depth dependent viscosity. The particular interests of this model are the
flow in the lower crust and associated deformations near a Moho taken as
a high viscosity discontinuity. Preliminary results were presented at the
AGU Fall meeting (December 1997) and are a basis for Medvedev & Podladchikov
(b, in preparation). Other potential applications include modeling of geodynamic
problems such as: the dynamics of salt extrusions started in Talbot et
al. (2000), evolution of orogens and rift zones separately or linked (preliminary
results were presented at the Europrobe meeting, October 1997, Zurich)
and the spreading of ice sheets. Particular advantages of ETSA, its simple
and fast computing properties and flexibility with regard to boundary conditions
allow grafting ETSA into other codes.
1. Rheology. Creep rheology was used in MP99a,b, and only a linear viscous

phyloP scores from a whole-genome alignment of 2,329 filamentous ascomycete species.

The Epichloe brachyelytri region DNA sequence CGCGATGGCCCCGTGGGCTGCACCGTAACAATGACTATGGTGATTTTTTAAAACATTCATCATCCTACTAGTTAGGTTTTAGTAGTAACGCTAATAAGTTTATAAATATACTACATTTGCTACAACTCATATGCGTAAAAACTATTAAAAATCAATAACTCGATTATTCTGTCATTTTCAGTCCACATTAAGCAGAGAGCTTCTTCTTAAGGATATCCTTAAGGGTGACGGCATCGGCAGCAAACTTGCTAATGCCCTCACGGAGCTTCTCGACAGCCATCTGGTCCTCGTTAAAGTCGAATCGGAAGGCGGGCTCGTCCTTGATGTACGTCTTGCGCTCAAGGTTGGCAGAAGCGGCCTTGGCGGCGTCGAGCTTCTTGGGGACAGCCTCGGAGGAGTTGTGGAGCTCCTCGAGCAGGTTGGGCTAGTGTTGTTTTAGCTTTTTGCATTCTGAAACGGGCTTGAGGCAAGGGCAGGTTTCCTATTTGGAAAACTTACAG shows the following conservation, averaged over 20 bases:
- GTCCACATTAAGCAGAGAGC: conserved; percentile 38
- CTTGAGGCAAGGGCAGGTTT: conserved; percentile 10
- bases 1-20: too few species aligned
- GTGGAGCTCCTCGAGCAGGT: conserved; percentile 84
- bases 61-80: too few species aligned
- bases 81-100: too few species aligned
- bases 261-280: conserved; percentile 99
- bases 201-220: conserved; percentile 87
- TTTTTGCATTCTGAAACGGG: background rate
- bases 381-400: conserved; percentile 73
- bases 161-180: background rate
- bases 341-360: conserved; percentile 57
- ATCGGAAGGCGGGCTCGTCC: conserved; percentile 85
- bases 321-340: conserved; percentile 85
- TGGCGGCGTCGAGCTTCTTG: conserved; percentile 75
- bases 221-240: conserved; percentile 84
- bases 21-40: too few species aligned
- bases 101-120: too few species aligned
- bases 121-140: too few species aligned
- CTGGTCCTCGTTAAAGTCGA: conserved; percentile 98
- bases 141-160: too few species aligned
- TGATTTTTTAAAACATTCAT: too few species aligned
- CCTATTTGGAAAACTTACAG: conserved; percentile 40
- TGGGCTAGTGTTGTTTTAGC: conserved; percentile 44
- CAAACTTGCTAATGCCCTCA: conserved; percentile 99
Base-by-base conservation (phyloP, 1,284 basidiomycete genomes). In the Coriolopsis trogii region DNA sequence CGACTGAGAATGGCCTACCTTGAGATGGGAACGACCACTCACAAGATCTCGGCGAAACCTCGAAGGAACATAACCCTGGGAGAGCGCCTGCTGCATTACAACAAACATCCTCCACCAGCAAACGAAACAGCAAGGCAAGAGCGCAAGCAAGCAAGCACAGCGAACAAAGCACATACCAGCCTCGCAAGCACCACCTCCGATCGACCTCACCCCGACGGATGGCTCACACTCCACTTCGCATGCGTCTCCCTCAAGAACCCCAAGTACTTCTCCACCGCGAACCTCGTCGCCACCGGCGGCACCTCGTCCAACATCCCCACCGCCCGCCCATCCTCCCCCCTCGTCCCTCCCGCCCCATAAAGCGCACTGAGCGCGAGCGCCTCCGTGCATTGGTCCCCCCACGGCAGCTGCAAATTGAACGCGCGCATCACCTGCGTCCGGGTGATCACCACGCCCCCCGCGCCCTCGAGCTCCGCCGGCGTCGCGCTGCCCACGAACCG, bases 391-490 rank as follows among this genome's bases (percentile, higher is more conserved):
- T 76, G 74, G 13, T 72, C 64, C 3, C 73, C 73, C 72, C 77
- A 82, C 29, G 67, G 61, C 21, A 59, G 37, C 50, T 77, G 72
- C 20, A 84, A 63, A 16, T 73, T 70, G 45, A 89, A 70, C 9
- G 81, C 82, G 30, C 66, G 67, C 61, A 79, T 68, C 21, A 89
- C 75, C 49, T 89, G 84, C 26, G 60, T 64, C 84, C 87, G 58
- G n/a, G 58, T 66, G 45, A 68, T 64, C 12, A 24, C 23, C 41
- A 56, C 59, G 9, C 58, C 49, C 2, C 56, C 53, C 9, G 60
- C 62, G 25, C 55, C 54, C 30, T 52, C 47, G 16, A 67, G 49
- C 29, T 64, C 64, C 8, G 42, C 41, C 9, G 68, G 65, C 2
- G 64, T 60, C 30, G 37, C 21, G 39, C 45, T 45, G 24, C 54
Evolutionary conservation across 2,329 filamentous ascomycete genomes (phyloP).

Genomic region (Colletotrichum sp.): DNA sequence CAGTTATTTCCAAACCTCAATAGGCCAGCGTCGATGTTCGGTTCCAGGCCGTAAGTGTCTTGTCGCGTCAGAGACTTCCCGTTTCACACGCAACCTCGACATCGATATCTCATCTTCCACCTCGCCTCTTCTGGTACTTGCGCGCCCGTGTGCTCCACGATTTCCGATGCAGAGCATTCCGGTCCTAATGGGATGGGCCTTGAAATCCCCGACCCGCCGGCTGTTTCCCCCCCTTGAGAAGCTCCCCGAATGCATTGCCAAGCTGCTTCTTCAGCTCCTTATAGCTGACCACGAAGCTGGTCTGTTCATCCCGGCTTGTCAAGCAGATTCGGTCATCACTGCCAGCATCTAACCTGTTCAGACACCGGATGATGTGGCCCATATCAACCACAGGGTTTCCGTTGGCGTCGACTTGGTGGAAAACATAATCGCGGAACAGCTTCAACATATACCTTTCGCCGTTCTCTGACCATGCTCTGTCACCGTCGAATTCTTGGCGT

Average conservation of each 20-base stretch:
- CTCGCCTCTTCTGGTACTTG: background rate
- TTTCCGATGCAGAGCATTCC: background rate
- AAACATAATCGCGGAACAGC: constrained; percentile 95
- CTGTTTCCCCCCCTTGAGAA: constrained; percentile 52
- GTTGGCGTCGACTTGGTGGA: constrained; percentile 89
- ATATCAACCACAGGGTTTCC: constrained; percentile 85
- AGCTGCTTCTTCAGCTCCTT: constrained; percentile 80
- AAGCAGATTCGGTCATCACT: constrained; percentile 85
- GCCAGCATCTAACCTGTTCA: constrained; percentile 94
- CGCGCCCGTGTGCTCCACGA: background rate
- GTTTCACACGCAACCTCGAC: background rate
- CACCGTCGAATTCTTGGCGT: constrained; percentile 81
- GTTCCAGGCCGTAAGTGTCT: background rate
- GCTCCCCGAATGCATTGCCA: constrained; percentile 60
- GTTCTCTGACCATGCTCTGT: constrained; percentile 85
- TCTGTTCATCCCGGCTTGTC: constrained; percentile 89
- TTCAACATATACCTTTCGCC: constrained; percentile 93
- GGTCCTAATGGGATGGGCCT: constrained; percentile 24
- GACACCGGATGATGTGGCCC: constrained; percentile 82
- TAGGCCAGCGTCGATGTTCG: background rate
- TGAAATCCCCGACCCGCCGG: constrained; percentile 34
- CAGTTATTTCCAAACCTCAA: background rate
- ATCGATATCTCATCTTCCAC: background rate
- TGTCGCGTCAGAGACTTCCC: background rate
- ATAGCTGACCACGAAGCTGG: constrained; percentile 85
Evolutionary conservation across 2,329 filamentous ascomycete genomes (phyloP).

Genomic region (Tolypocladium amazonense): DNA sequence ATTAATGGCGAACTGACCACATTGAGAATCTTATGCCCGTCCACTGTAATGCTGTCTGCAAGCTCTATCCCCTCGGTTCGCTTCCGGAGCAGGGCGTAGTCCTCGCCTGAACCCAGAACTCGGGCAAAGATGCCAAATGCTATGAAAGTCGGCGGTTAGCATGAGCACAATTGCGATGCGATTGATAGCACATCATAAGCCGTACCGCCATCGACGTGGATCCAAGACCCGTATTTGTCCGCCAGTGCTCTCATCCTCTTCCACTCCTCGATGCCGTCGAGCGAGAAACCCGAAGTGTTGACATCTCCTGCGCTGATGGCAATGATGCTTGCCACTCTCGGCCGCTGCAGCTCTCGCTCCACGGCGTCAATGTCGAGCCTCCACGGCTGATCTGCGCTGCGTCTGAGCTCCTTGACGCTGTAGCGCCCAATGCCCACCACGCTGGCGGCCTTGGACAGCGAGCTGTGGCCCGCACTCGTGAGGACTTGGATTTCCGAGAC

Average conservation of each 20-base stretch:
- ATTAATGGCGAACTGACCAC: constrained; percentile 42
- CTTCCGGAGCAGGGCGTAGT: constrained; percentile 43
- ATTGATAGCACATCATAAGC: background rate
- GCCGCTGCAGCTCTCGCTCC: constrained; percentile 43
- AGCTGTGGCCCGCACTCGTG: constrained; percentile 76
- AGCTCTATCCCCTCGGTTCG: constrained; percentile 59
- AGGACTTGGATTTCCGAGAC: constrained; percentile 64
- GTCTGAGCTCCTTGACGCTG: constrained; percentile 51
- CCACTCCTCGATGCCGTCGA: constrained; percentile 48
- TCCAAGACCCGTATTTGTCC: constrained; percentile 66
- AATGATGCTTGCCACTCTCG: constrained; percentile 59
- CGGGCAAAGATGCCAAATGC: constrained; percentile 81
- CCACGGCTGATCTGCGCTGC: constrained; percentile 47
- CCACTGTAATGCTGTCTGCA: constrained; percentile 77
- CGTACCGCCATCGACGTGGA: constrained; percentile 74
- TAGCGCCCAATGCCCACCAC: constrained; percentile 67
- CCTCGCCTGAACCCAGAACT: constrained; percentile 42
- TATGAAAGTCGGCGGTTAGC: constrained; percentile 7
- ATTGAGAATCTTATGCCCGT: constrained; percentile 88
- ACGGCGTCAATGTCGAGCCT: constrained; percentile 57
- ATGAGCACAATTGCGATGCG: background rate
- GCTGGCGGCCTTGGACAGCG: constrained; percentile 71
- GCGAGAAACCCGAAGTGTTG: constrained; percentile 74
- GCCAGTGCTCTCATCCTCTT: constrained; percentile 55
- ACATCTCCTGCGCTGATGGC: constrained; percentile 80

rheologies have been employed in Fortran codes so far. MP99a illustrated
the potential application of viscoelastic rheology and increasing the
realism of rheology is one of the main goals for improving ETSA.
The possibility of incorporating plastic models within the frame of ETSA
is under discussion with Drs. Yuri Podladchikov, Vladimir Lyakhovsky, and
Philippe Fullsack.
2. Thermal model. The high temperature dependence of lithospheric materials
requires additional thermal modeling. So far, this property has been modeled
by the introduction of depth dependent rheology and lateral variations
in depth of lithospheric discontinuities. Improving thermal aspects will
increase the accuracy of modeling.
3. Programming. The development of the Fortran codes has always benefited
from the simplicity of 2D numerical modeling behind ETSA which allows computer
codes to be based on the simplest methods. The codes could be further accelerated
using advanced techniques and potential parallel computing has already
been under consideration.
Burov, E. B. & Diament,